BART workers also face the threat of physical violence on a regular basis.
30 BART station agents were assaulted at work in 2009, while the same number were assaulted during the first four months of 2013. Recent incidents have involved an agent being attacked with a knife, an agent being punched in the face, an agent being thrown down stairs, and an agent being attacked by a group of five teenagers. As a result, several BART station agents have ended up in hospital with serious injuries. Other BART agents have had to deal with fatal shootings or horrific suicides in or around their stations. Yet BART management has thus far refused to do what is necessary to ensure worker and rider safety throughout the system.

BART management needs to spend more time engaging in real discussions at the bargaining table and less time trying to win the battle of public opinion through its sophisticated media campaign. Negotiating through the media may be easier than doing it face-to-face, but it won't resolve this dispute.

And neither will management's misrepresentation of the key economic and safety issues at the heart of the negotiations.
 

Posted on 08/02/2013Permalink

More posts by John Logan

Reader Discussion

Why isn’t there an investigation of BART management, how do they get to use the peoples monies to fatten up their pay while denying workers fair compensation and even basic safety, its time the state of California investigate the overpayment of BART management.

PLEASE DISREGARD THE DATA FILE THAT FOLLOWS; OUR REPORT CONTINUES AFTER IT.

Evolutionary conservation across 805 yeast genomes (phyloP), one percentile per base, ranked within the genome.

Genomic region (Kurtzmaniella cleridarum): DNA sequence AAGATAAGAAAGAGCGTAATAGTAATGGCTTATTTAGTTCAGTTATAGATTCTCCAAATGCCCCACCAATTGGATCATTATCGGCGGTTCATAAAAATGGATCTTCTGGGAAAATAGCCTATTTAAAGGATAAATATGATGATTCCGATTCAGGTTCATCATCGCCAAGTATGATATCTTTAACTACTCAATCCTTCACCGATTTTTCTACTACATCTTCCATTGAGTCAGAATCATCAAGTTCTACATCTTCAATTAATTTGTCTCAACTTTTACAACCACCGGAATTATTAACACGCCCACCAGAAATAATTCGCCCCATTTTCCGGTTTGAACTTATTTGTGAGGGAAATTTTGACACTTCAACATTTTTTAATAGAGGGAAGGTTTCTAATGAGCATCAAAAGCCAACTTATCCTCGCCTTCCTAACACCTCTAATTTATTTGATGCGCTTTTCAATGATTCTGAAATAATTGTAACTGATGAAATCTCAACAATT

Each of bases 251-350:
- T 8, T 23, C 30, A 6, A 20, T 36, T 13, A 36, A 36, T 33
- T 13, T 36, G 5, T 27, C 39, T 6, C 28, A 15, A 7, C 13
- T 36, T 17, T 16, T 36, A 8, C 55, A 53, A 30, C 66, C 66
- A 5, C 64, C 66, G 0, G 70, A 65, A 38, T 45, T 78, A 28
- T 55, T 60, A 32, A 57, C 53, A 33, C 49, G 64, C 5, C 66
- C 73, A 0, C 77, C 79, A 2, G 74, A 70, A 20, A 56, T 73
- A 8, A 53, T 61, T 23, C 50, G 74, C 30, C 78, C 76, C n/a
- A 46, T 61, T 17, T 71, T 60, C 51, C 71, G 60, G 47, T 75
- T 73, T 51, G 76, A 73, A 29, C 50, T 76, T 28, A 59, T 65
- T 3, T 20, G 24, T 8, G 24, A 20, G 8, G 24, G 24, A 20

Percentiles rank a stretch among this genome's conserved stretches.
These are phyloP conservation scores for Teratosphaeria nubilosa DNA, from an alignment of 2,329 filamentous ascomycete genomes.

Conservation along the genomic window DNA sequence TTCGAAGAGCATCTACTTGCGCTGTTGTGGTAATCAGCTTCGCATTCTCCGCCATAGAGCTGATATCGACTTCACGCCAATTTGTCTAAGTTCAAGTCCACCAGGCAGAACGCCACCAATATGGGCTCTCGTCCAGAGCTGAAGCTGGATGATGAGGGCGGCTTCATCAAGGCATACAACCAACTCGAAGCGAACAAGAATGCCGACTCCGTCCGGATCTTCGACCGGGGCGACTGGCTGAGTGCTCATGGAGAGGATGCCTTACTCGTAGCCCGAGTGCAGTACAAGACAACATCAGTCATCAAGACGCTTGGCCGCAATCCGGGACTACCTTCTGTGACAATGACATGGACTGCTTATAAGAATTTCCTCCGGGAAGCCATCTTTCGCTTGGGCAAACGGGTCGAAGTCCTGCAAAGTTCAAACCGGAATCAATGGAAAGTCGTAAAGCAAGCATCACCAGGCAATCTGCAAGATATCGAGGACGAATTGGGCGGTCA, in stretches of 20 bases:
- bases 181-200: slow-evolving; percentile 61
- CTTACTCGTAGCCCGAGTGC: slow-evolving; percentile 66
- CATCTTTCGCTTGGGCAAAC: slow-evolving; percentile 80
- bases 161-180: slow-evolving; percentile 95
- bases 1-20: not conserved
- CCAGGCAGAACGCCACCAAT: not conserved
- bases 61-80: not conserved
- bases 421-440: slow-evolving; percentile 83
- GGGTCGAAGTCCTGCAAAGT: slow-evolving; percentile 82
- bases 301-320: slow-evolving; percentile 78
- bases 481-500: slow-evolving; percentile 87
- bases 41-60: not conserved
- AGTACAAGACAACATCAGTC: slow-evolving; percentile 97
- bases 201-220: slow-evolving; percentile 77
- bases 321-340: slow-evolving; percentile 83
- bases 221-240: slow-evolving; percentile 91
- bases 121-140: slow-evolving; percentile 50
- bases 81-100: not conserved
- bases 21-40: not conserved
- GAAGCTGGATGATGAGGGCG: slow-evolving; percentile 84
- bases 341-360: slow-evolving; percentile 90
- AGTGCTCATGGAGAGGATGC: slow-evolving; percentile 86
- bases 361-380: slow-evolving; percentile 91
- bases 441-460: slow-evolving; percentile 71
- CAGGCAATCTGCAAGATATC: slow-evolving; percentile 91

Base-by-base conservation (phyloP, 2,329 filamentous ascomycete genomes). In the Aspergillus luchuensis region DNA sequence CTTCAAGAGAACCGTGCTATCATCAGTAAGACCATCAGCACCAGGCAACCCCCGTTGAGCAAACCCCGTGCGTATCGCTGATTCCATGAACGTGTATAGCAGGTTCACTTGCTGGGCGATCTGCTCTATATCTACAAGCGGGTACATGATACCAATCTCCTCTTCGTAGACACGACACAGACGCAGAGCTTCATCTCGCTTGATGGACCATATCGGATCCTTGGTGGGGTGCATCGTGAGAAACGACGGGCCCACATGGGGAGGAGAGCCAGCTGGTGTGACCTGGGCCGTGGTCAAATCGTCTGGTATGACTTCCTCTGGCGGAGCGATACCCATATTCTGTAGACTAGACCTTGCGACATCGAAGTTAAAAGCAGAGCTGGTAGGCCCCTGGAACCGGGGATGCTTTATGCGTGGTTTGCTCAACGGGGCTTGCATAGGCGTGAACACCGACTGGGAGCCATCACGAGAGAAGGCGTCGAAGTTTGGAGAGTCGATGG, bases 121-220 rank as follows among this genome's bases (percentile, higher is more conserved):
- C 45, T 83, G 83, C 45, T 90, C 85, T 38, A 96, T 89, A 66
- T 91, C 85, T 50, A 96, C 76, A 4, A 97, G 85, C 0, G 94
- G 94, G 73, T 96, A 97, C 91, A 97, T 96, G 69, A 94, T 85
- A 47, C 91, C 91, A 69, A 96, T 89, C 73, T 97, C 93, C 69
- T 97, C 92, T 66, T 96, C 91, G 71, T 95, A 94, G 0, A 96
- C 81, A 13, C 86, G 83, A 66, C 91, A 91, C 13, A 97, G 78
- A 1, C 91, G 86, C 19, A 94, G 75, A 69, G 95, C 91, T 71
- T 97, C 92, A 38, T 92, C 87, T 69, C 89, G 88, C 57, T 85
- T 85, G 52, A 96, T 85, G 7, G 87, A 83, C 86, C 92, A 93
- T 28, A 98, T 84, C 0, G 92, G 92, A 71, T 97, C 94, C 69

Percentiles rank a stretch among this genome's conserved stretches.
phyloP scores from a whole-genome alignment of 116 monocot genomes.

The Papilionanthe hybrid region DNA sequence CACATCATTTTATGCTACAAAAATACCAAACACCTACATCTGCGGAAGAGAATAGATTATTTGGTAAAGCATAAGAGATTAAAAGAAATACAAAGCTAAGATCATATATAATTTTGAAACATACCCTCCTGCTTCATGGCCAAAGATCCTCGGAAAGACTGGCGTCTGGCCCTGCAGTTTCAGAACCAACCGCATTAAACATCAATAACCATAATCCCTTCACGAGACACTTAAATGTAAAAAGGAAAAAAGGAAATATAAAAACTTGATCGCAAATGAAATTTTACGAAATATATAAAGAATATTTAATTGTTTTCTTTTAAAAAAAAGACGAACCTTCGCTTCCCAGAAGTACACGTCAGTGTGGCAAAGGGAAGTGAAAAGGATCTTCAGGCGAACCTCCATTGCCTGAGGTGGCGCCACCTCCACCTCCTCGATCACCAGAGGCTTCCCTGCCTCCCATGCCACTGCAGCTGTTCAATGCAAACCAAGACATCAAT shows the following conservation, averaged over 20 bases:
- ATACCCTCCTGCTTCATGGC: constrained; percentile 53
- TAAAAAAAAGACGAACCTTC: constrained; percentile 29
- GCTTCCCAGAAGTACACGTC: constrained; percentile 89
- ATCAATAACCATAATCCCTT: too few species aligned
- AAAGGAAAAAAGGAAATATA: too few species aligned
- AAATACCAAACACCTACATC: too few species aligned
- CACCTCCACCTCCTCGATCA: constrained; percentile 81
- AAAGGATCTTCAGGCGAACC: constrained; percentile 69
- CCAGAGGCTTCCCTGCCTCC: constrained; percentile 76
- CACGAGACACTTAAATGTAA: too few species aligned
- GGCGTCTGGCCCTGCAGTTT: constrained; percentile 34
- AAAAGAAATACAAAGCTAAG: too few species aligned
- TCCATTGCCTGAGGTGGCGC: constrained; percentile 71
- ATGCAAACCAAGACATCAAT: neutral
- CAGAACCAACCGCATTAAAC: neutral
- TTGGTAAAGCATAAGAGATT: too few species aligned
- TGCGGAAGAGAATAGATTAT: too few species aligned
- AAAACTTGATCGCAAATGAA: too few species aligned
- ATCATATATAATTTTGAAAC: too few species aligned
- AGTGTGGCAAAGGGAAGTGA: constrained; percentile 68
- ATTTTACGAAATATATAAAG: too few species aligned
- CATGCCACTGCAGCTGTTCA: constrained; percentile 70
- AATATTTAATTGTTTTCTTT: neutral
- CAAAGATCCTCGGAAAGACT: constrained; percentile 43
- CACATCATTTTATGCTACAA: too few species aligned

at 4:32 pm on Fri, Aug 2, 2013Posted by kered alexander

It would help the public to better undertand the seriousness of the safety issue if the author would reveal how many times BART has been cited for a safety violation by Cal-OHSA or any other reporting authority.

at 6:30 pm on Fri, Aug 2, 2013Posted by Ken Huston

As a retired member of ILWU Local 52 Seattle the actions of management are despicable. I lived in the city from 1985 to 1992. My daughter graduated from Abraham Lincoln High School.

I rode the buses, trolleys and Bart on a regular basis. I hope the citizens of San Francisco remember and appreciate how professional the drivers were and are today.

at 6:03 am on Sun, Aug 4, 2013Posted by Randy Vekich

One of the union demands is that BART reopen the station lavatories that it has closed. In a system where a train ride can take an hour and a half, and a total one-way trip can take several hours, denying sanitation facilities to passengers is simply cruel. BART management turns a deaf ear to passenger pleas for relief. Only the unions are fighting for this basic human right for the passengers. As long as the unions insist on this demand, they’ll have my support, no matter how long the strike might have to last.